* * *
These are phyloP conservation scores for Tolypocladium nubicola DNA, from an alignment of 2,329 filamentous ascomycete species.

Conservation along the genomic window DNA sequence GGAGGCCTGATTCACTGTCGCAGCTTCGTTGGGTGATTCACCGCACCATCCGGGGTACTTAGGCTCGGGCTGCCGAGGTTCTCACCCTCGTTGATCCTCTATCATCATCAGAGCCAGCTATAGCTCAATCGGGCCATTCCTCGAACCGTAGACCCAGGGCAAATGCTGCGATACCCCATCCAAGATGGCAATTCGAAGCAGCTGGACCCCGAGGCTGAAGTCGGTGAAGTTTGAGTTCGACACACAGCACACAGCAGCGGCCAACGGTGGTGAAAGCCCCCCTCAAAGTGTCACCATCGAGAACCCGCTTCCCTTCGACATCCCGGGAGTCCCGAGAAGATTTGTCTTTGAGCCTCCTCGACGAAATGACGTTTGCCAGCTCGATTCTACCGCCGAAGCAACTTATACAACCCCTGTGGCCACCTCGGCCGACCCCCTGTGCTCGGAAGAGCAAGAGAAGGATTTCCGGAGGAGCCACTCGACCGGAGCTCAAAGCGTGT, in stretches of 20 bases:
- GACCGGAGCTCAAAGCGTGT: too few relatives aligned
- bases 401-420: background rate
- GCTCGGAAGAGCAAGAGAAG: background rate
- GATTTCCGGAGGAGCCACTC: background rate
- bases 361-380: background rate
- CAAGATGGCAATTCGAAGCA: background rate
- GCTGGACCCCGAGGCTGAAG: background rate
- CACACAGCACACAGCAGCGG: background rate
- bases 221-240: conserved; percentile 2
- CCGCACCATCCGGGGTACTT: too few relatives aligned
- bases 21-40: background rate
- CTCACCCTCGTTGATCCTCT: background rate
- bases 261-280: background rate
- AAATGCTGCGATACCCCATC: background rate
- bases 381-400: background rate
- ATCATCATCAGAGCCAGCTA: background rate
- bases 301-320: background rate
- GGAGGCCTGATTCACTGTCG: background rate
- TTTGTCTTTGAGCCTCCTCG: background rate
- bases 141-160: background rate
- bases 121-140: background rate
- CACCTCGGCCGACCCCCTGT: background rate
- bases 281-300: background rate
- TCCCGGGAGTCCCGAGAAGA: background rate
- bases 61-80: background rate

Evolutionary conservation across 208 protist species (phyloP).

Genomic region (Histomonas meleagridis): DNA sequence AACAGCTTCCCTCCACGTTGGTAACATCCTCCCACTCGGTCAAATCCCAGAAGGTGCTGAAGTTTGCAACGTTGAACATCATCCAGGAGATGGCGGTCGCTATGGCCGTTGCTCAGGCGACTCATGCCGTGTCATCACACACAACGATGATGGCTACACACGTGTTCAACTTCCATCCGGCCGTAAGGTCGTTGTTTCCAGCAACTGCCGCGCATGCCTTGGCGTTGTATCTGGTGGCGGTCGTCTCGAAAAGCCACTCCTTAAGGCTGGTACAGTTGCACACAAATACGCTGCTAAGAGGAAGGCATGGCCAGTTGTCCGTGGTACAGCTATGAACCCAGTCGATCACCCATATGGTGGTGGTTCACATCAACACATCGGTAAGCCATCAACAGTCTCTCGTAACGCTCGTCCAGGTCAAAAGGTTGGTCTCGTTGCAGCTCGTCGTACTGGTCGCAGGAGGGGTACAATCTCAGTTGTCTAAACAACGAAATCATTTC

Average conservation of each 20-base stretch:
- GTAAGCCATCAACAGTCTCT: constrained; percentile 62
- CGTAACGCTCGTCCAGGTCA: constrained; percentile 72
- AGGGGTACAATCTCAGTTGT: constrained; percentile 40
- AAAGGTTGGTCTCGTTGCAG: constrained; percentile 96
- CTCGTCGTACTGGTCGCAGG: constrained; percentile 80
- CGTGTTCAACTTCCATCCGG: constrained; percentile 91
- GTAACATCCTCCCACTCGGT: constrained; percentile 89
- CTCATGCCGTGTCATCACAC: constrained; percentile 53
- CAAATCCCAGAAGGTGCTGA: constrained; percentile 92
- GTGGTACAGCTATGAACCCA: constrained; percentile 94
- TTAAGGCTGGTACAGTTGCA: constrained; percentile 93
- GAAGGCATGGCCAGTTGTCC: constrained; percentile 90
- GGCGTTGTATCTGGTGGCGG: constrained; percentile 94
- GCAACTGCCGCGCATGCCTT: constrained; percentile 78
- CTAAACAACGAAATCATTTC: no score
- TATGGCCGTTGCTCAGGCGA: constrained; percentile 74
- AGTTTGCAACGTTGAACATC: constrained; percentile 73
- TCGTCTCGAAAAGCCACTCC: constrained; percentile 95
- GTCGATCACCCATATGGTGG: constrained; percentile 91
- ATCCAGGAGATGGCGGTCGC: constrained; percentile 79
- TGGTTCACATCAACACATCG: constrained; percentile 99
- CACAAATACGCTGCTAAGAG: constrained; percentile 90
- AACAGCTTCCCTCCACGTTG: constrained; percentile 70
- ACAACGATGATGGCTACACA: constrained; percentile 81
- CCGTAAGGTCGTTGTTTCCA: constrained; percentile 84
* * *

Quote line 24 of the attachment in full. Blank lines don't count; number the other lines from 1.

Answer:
- CACCTCGGCCGACCCCCTGT: background rate